Wednesday, July 11, 2018

Lower markets as trade war heats up and oil prices sink

Dow dropped 219 (near session lows), decliners over advancers better than 2-1 & NAZ lost 42.  The MLP index fell 2+ to the 262s & the REIT index was fractionally lower to the 355s (still close to highs for this year).  Junk bond funds were a little lower & Treasuries rose in price.  Oil plunged more than 3, going below 71 (more below), & gold continued weak, tumbling 12 to 1241 to nearly a 1 year low.

AMJ (Alerian MLP Index tracking fund)

Live 24 hours gold chart [Kitco Inc.]

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The US is pursuing a new set of tariffs that would hit $200B in Chinese goods, according to senior administration officials.  The US Trade Representative said the 10% tariffs would target a variety of products imported from China, including clothing, baseball gloves, bicycles, refrigerators & seafood.  The additional tariffs, which will go thru a 2-month approval process including a public hearing, come after China retaliated in a tit-for-tat trade skirmish last week.  The US imposed an initial round of 25% tariffs, applying to $34B in imports, as part of a $50B tariff plan.  China responded with levies of its own, targeting $34B in US products such as pork & whiskey.  “As a result of China’s retaliation and failure to change its practices, the president has ordered USTR to begin the process of imposing tariffs of 10 percent on an additional $200 billion of Chinese imports,” US Trade Representative Robert Lighthizer said.  “This is an appropriate response under the authority of Section 301 to obtain the elimination of China’s harmful industrial policies.”

New tariffs would hit $200B in Chinese goods

During a meeting with members of NATO, Pres Trump said countries should increase defense spending to 4% of GDP – double the current target of 2%.  The pres made the remarks less a formal proposal, but while urging members to up their contributions & promote fair burden sharing across the organization.  “President Trump wants to see our allies share m(ore of the burden and at a very minimum meet their already stated obligations,” White House Press Secretary Sarah Sanders said.  The alliance set a goal in 2014 for each country to reach the 2% of GDP spending target by 2024.  While NATO members increased overall defense spending in 2017, for a 2nd consecutive year, the US was still largely outspending all other members.  The US spent more than 3.5% of its GDP on defense in 2017 (about $685B) according to a NATO report.  While that is down from more than $740B  in 2011, it’s still well above the outlay of all other members.  In 2017, the US is estimated to have spent more than 69% of the cumulative total.  In 2018, the US defense budget is $706B.  Meanwhile, NATO members in Europe contributed a total of $249.7B to their defense budgets & spent an average of 1.5% of GDP.  Canada only contributed 1.3% of its GDP, while Germany, which has drawn criticism from Pres Trump, spent 1.2% of its GDP on defense last year.  German Chancellor Angela Merkel has said her gov will increase spending to 1.5% of GDP by 2024.  Only 3 countries aside from the US. – Estonia, Greece & the UK – are currently spending above the NATO guideline of 2% on defense (& Poland's spending, however, was at 1.99% of GDP).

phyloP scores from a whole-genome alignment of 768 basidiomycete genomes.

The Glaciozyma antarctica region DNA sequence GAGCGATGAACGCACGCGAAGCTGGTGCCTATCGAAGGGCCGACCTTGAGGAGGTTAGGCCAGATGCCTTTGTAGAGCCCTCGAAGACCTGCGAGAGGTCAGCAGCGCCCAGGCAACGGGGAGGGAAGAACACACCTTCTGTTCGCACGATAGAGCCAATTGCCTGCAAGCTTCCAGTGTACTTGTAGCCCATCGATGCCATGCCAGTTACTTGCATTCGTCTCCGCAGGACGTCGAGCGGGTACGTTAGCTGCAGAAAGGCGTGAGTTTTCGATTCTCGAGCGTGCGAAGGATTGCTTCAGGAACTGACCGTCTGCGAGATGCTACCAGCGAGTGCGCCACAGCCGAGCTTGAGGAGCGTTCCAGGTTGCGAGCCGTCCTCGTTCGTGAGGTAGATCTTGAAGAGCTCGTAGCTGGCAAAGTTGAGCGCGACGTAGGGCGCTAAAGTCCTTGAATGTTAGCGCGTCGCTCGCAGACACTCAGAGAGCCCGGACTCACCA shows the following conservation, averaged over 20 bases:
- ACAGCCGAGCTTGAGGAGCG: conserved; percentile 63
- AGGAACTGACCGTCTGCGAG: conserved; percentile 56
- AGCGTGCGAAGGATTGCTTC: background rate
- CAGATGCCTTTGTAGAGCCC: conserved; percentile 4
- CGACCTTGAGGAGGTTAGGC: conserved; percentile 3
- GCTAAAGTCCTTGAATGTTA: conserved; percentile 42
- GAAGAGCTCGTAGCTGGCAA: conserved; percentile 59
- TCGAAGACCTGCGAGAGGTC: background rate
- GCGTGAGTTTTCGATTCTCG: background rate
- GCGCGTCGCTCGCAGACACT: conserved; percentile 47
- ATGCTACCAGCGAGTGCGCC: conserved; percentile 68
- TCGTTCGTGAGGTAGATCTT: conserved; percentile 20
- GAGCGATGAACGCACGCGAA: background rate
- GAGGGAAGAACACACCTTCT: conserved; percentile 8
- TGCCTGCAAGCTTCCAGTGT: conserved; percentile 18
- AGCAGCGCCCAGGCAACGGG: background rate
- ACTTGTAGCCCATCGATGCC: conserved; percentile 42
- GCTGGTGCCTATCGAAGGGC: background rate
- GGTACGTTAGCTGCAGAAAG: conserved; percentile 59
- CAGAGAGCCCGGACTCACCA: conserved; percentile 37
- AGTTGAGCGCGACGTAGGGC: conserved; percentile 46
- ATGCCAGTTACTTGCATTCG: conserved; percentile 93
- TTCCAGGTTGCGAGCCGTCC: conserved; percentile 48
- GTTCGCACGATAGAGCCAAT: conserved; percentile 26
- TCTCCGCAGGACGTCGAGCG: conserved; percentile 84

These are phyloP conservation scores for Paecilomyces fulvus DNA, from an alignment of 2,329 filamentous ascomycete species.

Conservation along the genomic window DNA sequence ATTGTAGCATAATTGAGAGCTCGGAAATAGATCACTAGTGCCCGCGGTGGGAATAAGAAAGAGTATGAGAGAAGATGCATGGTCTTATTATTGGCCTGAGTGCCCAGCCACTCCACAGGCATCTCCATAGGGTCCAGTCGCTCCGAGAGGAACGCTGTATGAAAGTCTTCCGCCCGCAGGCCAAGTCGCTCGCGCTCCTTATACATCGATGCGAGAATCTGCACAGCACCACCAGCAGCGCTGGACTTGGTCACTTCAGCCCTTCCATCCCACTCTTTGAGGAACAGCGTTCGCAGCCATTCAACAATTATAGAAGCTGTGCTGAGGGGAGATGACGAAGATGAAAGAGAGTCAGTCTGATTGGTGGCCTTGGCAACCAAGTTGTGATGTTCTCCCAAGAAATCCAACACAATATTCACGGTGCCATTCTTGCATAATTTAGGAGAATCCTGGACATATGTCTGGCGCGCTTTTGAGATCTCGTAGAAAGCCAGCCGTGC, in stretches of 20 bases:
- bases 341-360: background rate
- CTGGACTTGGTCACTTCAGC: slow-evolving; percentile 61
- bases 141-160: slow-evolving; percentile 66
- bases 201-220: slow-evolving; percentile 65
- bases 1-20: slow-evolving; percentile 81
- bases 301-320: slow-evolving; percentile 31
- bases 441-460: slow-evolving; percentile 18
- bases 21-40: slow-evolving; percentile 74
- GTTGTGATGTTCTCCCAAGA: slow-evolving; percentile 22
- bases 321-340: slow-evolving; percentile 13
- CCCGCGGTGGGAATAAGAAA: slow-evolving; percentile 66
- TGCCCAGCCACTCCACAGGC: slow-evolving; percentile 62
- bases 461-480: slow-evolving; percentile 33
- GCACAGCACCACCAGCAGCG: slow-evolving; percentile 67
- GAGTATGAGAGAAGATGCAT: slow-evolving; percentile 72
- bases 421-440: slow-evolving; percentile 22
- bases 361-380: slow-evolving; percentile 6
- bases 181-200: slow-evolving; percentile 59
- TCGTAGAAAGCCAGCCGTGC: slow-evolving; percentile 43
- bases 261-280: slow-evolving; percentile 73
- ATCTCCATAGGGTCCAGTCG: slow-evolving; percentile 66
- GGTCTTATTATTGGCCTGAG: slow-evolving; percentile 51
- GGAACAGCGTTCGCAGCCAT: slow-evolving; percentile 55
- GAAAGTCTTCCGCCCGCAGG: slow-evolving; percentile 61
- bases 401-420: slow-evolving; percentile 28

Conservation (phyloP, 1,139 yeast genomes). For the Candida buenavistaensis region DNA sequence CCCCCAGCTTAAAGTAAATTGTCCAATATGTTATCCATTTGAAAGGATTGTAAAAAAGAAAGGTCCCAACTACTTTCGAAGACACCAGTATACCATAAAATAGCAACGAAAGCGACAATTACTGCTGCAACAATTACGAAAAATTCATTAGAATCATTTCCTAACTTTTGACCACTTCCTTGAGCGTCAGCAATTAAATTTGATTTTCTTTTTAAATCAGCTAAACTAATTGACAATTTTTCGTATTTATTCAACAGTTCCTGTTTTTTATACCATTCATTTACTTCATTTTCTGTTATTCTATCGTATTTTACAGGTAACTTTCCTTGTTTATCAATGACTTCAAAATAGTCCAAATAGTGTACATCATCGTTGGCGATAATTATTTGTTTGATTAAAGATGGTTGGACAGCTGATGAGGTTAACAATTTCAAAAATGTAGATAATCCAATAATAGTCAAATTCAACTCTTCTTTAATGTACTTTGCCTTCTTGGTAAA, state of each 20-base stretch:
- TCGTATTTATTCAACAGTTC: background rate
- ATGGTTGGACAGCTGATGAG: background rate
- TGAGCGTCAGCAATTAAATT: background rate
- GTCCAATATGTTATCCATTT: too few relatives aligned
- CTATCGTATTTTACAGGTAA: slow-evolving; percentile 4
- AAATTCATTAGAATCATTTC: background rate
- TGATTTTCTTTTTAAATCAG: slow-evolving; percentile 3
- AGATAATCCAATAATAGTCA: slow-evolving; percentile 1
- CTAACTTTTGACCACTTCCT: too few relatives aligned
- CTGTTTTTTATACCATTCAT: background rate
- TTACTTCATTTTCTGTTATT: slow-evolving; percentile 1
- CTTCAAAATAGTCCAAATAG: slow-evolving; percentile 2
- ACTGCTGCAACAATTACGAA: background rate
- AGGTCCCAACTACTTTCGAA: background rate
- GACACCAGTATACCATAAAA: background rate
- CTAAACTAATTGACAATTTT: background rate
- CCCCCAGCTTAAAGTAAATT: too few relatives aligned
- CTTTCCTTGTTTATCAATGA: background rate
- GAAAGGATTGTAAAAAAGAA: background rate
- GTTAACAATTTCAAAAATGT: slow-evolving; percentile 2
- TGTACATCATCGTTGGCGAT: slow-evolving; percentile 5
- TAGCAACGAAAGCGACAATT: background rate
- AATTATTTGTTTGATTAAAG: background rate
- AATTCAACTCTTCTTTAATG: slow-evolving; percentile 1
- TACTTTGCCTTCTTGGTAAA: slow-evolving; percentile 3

Trump ups NATO contribution target as allies lag on defense spending

After the White House's latest threat of tariffs on $B of Chinese goods, officials in Beijing are looking to “hit back in other ways.”  Yesterday, the Trump administration made good on recent threats to escalate a trade war with a list of 10% tariffs on $200B in Chinese goods.  That number exceeds the total value of items China imports from the US & since it cannot match $ for $, Chinese officials familiar with the plans said that China is looking into alternatives.  The possibilities include delaying approvals of mergers & acquisitions involving US companies, holding up licenses for US firms & “delaying and ramping up” inspections of American products at borders.  Yesterday, China's Commerce Ministry said it was “shocked” & in called the US actions “completely unacceptable.”  But China did not immediately or publicly say how it would retaliate other than complaining to the World Trade Organization.  The Foreign Ministry called the threats “typical bullying” & said Beijing would hit back with a counterattack.  The tariffs will not go into effect immediately & will undergo a 2-month review process with hearings in late Aug.  Some of the products on the list are part of "Made in China 2025" sectors, a strategic plan to make the Asian nation a leader in key global industries like technology.

China reportedly looks to ‘hit back in other ways’ in response to latest US tariffs